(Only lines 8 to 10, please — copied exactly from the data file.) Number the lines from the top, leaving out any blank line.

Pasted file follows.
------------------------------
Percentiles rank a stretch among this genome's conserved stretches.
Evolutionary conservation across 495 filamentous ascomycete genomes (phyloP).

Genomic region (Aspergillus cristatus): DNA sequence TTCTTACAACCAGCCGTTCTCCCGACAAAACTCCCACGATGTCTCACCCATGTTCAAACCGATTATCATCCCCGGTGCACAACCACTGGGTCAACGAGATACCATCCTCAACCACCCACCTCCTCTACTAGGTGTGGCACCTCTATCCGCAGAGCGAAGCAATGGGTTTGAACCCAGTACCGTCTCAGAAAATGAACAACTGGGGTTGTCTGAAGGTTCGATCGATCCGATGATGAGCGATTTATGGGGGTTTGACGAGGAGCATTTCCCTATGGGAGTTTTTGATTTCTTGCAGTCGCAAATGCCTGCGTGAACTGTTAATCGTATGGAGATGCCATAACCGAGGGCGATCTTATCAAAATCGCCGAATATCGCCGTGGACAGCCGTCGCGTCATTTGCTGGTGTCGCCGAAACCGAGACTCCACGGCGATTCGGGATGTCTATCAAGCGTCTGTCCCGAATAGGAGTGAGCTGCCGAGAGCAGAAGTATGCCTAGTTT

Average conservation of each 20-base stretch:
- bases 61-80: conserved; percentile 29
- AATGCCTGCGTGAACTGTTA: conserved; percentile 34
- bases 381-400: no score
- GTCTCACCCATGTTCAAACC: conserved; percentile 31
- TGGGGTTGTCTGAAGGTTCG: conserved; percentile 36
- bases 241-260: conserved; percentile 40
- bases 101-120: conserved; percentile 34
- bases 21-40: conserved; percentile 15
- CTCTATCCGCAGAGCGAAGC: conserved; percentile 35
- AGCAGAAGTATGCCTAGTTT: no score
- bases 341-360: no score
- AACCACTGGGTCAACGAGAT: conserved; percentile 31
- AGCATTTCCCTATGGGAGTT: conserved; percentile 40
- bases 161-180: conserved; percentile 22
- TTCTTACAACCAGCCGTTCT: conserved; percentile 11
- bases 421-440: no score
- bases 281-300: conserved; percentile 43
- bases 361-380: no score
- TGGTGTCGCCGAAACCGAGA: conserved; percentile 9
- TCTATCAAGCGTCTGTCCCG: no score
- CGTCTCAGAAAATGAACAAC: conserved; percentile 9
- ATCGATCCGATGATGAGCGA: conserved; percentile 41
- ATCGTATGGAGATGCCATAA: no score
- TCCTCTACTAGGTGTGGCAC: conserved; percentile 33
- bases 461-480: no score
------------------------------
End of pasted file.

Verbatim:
- GTCTCACCCATGTTCAAACC: conserved; percentile 31
- TGGGGTTGTCTGAAGGTTCG: conserved; percentile 36
- bases 241-260: conserved; percentile 40